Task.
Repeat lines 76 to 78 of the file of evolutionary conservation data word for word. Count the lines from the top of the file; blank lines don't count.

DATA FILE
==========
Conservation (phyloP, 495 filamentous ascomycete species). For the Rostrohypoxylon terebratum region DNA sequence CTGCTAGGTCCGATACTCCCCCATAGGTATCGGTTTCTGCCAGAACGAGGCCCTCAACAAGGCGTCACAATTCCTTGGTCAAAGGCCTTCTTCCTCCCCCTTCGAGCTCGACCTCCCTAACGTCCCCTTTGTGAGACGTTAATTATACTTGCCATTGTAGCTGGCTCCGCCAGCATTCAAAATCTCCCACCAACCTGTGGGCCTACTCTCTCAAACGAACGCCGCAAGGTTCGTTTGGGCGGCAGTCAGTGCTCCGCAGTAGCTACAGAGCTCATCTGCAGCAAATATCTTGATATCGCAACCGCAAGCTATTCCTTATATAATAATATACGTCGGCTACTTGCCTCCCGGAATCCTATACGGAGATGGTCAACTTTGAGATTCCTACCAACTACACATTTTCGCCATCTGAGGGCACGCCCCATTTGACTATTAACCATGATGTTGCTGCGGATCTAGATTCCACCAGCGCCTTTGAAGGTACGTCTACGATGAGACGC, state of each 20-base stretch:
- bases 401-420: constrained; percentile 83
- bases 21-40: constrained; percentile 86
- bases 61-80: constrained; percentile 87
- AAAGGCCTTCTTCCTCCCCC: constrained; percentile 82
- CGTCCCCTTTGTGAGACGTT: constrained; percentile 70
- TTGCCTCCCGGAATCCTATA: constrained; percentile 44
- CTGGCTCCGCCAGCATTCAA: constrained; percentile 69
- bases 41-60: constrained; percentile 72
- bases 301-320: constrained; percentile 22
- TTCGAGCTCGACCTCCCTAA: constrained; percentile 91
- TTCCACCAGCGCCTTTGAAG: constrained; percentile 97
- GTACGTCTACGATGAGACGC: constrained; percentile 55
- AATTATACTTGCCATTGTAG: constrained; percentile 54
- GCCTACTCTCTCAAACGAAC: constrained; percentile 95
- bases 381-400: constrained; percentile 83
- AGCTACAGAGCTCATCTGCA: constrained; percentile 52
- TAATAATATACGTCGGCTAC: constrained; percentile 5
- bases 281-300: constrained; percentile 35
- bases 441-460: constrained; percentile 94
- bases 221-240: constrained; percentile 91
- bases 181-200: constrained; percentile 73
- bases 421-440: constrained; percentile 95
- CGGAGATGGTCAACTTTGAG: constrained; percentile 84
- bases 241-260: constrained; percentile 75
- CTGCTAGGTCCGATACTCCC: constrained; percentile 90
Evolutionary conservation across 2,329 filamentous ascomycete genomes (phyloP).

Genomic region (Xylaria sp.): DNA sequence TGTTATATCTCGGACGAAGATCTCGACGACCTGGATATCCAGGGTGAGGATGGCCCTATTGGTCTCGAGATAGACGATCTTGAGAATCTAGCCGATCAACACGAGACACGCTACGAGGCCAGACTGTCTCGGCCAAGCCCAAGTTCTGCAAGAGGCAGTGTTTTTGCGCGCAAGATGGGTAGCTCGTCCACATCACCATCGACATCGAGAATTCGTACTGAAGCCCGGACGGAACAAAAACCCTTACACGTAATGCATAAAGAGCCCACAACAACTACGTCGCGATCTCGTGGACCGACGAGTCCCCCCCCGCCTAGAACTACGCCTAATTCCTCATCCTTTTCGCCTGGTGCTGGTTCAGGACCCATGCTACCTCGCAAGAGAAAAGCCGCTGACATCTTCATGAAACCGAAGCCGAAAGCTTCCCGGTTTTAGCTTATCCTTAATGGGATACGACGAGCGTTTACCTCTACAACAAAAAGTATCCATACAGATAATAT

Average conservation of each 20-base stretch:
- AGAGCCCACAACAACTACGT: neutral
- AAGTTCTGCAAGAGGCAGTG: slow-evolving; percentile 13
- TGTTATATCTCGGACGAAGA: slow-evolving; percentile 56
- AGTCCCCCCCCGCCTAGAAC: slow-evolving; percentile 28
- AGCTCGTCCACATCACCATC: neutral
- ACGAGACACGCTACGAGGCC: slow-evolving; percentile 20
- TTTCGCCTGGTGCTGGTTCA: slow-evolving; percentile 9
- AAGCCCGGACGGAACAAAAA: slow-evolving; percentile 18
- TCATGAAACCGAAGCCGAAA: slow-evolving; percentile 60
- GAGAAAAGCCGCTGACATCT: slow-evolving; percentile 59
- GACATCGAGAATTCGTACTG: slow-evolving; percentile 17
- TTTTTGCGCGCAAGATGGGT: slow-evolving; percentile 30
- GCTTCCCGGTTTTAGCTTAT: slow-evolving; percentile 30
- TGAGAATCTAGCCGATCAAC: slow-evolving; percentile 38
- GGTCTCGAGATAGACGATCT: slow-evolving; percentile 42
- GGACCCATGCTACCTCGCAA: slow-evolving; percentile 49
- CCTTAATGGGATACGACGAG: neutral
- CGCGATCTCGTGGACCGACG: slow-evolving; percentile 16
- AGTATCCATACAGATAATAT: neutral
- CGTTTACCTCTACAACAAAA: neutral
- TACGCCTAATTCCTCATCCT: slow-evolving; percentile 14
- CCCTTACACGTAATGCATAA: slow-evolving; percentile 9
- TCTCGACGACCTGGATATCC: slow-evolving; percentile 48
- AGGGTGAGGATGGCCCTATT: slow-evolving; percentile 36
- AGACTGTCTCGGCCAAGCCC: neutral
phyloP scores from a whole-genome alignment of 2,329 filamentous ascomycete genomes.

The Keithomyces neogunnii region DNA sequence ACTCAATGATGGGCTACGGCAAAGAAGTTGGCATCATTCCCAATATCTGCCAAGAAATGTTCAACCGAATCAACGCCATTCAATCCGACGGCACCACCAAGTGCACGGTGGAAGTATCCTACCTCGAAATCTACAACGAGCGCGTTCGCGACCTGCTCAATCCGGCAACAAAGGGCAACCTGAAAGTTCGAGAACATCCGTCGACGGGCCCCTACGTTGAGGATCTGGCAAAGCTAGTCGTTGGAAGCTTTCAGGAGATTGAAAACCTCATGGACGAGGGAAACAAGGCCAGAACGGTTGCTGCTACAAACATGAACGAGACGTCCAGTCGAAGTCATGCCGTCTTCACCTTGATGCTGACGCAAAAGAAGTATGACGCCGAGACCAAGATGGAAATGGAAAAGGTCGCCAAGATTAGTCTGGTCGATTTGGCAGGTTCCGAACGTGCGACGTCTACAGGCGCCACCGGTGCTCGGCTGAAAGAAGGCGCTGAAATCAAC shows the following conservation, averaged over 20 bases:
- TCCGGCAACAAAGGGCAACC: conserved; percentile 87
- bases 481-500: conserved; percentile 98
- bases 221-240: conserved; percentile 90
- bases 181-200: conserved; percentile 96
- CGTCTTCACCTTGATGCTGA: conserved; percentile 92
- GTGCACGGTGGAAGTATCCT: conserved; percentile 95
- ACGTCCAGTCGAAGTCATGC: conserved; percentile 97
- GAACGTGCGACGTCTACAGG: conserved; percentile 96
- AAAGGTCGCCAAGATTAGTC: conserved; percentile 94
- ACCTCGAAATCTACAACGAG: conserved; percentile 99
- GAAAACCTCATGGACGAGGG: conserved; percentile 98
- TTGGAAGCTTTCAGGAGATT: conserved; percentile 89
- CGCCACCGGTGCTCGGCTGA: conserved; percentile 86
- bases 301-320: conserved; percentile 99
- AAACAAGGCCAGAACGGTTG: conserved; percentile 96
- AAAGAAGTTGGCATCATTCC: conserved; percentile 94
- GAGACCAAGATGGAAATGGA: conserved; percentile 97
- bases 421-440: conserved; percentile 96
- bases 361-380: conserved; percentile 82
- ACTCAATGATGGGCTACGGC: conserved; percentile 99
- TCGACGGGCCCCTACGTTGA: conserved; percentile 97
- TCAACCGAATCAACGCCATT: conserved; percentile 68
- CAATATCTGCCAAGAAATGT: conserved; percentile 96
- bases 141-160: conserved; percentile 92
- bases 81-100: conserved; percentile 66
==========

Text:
- ACTCAATGATGGGCTACGGC: conserved; percentile 99
- TCGACGGGCCCCTACGTTGA: conserved; percentile 97
- TCAACCGAATCAACGCCATT: conserved; percentile 68